🗒️Standardization Proposal

The initial outline of how an Ordinal Improvement Proposal (OIP) could work for a functioning Ordinal Layer 2 architecture.

Establishing a Standardization Process for the Ordinals Layer 2

One of the key challenges for the Ordinals in developing their own Layer 2 solution is establishing a process for standardization. This challenge can be addressed by looking at the standardization process of Bitcoin and adapting it where needed.

A. The Ordinal Improvement Proposal (OIP)

Taking inspiration from the Bitcoin Improvement Proposal (BIP), the Ordinal Improvement Proposal (OIP) can serve as a standardized means of proposing changes to the functionality of the Ordinals Layer 2 solution​. As an open-source, decentralized network, anyone can propose an OIP. Before formal submission, it's recommended that the idea be discussed in community forums to gauge support​.

B. The Approval Process

An OIP will require a champion who will author the proposal and convert it into detailed technical documentation according to OIP standards. The OIP champion submits the proposal to an OIP editor, an individual responsible for auditing the proposal, ensuring its language, format, and technical feasibility. After the editor approves the proposal, it is given an official number and presented to the community​.

C. Stages of an OIP

An OIP goes through several stages before it can be implemented:

  1. Draft: The OIP is submitted to the community.

  2. Proposed: The OIP includes a plan for implementing the change.

  3. Final: The OIP is accepted and ready to be implemented.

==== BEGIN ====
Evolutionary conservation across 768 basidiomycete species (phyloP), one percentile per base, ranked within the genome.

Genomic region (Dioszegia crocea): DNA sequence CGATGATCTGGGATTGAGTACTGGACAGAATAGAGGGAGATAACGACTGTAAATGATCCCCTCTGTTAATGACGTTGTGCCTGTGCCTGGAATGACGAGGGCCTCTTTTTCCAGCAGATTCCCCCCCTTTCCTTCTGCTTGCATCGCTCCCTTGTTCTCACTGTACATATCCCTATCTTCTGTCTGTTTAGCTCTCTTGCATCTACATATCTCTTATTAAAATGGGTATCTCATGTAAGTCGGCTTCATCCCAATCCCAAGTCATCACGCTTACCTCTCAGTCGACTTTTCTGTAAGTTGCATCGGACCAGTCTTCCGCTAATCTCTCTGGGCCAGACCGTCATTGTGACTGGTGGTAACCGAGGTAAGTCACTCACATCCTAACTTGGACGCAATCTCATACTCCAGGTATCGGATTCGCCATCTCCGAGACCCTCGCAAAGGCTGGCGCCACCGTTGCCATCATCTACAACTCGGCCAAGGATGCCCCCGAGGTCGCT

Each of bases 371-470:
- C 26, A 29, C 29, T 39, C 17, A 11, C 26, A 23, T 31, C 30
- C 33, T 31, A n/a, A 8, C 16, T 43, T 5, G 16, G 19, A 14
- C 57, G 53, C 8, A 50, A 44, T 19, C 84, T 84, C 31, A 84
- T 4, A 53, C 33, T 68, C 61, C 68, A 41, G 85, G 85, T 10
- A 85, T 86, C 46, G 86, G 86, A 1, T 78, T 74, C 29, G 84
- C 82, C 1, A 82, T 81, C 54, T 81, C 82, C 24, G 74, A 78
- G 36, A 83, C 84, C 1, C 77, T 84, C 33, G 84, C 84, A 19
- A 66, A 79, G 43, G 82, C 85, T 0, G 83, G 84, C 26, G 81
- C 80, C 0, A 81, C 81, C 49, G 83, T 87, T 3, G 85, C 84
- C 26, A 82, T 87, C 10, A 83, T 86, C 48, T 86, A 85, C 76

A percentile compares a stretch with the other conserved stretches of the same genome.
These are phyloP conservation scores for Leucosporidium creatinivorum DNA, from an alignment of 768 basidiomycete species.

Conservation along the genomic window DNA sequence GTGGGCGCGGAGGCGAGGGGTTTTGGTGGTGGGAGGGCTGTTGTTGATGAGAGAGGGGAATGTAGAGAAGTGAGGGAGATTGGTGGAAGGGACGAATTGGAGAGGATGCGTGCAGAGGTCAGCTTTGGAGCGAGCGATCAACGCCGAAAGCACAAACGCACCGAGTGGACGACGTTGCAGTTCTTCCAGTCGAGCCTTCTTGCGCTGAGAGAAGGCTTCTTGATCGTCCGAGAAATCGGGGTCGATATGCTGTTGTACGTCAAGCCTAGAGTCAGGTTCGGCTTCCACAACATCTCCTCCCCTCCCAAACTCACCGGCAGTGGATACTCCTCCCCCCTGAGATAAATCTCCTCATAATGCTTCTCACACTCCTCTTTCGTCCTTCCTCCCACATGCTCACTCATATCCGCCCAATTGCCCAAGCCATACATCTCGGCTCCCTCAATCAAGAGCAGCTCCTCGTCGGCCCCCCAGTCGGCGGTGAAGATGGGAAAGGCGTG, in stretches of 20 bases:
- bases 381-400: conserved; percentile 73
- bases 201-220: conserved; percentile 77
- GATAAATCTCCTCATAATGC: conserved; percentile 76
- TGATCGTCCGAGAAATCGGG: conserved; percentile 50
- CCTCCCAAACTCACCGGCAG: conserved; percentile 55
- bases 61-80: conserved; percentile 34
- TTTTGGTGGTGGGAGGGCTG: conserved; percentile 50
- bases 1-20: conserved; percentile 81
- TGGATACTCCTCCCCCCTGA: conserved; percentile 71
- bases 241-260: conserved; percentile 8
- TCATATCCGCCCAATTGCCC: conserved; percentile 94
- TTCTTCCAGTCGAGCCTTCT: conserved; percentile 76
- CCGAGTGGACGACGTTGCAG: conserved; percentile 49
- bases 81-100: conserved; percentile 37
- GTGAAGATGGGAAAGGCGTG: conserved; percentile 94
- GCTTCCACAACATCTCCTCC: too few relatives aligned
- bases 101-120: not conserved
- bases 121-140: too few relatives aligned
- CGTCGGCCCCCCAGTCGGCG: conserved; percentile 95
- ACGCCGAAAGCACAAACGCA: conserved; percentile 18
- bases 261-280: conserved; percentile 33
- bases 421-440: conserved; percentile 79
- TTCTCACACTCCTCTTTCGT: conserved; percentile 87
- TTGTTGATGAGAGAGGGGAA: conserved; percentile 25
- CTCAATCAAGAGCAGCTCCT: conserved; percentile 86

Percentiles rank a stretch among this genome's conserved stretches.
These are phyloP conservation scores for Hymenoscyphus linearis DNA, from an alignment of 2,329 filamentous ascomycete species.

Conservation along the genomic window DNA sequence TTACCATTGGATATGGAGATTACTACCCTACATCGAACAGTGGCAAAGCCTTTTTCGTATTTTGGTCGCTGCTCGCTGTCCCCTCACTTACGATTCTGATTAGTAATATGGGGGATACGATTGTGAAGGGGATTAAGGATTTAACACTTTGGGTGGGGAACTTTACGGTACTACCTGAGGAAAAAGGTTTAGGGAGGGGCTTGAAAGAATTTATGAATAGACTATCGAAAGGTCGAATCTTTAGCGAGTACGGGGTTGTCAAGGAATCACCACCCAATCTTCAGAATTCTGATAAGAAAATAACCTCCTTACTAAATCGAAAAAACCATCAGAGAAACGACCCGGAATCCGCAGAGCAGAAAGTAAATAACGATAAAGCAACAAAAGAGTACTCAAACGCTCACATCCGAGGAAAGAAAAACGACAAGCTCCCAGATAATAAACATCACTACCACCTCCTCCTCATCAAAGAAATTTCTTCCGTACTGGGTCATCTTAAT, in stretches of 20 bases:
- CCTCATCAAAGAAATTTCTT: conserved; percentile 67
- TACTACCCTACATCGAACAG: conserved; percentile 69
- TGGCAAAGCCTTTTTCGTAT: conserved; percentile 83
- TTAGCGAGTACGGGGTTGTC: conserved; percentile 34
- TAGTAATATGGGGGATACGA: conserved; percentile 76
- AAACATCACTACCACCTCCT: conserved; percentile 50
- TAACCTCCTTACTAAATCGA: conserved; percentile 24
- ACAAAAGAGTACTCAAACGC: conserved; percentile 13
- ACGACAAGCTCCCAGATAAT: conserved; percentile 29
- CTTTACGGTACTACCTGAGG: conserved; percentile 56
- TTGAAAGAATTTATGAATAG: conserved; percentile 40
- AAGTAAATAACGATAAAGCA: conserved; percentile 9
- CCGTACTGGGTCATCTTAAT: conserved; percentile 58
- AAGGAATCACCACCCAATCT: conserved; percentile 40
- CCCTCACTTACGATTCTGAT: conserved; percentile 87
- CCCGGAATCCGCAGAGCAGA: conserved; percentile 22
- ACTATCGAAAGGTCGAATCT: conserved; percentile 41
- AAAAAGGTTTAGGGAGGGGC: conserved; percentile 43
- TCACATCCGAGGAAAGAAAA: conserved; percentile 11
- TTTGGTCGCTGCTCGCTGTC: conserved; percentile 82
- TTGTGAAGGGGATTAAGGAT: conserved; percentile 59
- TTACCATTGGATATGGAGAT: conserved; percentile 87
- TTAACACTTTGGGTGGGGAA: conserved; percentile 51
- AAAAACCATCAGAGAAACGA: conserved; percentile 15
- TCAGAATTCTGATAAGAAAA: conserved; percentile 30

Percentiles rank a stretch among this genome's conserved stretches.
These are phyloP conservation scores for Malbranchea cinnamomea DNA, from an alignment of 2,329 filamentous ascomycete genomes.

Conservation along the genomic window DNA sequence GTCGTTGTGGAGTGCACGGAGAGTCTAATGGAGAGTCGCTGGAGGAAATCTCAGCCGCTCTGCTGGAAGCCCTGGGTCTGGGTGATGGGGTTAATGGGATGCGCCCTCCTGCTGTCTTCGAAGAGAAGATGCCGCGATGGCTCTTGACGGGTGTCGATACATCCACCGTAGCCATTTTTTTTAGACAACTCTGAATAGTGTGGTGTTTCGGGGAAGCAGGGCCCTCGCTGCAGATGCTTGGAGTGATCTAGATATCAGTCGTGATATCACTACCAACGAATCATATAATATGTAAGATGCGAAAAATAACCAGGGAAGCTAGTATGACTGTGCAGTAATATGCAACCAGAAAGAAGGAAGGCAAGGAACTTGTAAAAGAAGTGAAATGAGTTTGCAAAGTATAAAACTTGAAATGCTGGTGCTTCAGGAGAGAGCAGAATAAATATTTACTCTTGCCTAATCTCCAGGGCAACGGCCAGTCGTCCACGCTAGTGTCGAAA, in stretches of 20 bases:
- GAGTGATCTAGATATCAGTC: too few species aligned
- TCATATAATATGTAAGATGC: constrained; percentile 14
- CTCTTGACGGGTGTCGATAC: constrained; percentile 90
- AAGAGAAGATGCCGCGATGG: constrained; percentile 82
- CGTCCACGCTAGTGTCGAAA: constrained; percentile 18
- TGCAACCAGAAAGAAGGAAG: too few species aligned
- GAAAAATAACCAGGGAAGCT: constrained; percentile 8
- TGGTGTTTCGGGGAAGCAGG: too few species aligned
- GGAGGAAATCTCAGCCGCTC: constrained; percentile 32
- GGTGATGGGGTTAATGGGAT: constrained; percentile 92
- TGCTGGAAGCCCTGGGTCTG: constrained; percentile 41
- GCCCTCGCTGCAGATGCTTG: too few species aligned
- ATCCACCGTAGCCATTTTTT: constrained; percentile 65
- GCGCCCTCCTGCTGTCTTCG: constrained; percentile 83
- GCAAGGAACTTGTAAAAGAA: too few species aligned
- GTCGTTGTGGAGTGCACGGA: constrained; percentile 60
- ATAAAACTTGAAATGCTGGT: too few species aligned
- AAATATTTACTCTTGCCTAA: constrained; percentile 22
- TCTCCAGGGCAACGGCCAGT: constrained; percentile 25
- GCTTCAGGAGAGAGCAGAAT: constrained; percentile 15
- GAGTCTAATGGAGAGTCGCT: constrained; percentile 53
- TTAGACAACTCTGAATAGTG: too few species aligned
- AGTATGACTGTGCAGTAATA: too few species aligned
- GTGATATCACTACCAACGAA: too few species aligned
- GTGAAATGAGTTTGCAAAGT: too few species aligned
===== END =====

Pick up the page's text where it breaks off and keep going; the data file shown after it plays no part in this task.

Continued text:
The upgrade must then be merged into the Layer 2 code and activated. Not all OIPs that get merged into the code will ultimately be accepted and activated​.

D. Consensus and Implementation

Implementing an OIP can take time as the community discusses the idea, makes changes, and finally reaches a consensus. Since the Ordinals network does not have a central authority, nodes must agree on the rules and reach a consensus to run the network. Nodes would decide whether to activate the proposals by agreeing to run the version of the Ordinals Layer 2 code that includes the new changes​.

There are three types of OIPs:

  1. Consensus OIPs: These OIPs introduce changes that are compatible with the older version of the network. They require a clear majority (over 90%) of nodes to approve the upgrade.

  2. Hard fork OIPs: These are radical upgrades that create a new Layer 2, rendering the old one invalid. These proposals require universal approval from everyone who participates in the network, including nodes, exchanges, wallet providers, and so on.

  3. Process OIPs: These introduce new processes and decision-making in the network. They propose rules on how to make rules​.

This process takes inspiration from Bitcoin's BIPs, which have proven to be effective in maintaining and improving a decentralized, open-source network. The first ever BIP was BIP 001, which described what a Bitcoin Improvement Proposal is. This was followed by BIP 002, which revised the guidelines for BIPs. I believe we should start focusing on building the first .

By adopting a similar process, Ordinals can ensure a structured approach to improving their Layer 2 solution, allowing for continuous upgrades and improvements while preserving the principles of decentralization and community consensus.

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